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The China Syndrome or the Tequila Crisis

The China Syndrome or the Tequila Crisis

Chapter:
(p.169) 4 The China Syndrome or the Tequila Crisis
Source:
Latin American Macroeconomic Reforms
Author(s):
Francisco Gil Díaz
Publisher:
University of Chicago Press
DOI:10.7208/chicago/9780226302683.003.0006

This chapter argues that central banks should take a narrow view of their mandate to lower inflation, making every effort to reduce links to the financial sector in order to avoid moral hazard in the financial system, and pursue a “corner” exchange rate policy: either a pure float or a fixed (through a currency board) exchange rate. The 1995 Mexican financial crisis is used as a case study from which these lessons can be learned. The chapter traces the origins of Mexico's crisis back to the 1982 nationalization of the Mexican banks and thereafter, when appropriate liberalization policies were undermined by both a defective privatization and the flawed decisions of the incoming Zedillo administration. In addition, dysfunctional institutional arrangements placed the responsibility both for conducting exchange rate policy and for providing lender-of-last-resort facilities on the Banco de México, which led many to see the bank's open purse as making its exchange rate policy pronouncements less than fully credible. A commentary is also included at the end of the chapter.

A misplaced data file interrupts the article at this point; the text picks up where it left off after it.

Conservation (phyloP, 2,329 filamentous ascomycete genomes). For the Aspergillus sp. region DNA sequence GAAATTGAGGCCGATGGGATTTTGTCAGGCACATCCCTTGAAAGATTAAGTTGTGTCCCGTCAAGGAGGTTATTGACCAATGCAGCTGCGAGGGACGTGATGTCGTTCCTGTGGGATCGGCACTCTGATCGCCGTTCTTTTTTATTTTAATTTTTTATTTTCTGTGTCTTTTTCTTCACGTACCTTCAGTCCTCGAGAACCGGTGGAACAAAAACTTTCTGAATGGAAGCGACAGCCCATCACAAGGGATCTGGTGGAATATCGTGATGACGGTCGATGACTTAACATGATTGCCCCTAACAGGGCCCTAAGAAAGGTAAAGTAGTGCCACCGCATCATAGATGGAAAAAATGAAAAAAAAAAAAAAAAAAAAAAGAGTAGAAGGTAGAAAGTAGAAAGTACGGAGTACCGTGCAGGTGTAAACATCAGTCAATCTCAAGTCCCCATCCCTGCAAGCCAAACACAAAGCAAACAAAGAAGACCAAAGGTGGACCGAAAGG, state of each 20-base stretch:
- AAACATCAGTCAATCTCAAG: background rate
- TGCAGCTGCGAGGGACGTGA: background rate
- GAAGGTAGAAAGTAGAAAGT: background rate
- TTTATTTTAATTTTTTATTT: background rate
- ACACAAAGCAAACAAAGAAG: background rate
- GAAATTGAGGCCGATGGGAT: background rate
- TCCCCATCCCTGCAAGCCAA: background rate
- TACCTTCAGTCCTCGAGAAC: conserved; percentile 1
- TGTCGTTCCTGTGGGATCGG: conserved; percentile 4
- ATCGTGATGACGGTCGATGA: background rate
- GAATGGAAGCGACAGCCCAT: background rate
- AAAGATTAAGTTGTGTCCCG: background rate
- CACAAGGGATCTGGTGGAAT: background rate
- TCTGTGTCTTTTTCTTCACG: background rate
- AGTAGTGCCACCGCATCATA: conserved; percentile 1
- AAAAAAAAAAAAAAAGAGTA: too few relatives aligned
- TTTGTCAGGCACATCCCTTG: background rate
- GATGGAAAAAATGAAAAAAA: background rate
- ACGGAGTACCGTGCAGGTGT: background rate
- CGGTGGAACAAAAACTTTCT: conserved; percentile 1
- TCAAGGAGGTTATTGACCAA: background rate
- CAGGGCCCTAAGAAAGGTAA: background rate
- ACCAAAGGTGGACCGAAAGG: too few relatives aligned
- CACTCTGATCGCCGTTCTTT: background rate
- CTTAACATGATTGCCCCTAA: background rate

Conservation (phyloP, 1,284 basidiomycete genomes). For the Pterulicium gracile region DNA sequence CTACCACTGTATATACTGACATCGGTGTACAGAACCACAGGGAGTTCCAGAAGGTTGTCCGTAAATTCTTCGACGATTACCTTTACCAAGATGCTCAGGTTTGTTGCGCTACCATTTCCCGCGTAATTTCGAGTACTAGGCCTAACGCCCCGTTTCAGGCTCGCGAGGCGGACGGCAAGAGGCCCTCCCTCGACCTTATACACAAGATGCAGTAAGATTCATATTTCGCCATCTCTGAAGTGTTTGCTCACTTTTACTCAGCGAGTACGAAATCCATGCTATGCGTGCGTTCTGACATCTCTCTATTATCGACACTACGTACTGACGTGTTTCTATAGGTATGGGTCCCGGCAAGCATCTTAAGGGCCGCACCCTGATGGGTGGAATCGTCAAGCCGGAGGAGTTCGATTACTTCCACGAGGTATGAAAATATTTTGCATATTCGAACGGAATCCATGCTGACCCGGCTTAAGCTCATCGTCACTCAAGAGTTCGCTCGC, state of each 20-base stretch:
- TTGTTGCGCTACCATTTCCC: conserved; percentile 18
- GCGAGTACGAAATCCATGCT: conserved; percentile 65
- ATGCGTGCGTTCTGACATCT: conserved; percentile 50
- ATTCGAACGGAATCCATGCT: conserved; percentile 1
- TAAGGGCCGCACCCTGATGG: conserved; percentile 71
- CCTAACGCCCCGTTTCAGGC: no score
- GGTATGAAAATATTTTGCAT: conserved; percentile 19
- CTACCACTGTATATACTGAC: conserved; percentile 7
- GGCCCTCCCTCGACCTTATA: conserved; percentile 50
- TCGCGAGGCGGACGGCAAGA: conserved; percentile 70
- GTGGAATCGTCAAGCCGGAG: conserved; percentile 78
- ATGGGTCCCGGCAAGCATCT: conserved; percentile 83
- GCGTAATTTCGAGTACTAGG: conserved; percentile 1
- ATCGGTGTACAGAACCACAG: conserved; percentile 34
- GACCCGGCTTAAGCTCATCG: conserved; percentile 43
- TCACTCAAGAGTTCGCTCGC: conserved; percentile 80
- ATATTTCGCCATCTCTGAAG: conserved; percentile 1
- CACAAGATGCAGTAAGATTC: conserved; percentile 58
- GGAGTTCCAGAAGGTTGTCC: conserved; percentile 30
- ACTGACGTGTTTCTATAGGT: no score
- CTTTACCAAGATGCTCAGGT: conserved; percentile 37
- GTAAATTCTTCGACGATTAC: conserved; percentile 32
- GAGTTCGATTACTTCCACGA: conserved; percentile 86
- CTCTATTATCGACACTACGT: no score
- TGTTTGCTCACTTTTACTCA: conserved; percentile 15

Keywords:   Mexican financial crisis, central banks, inflation, monetary policy, exchange rate policy, privatization, Mexican banks

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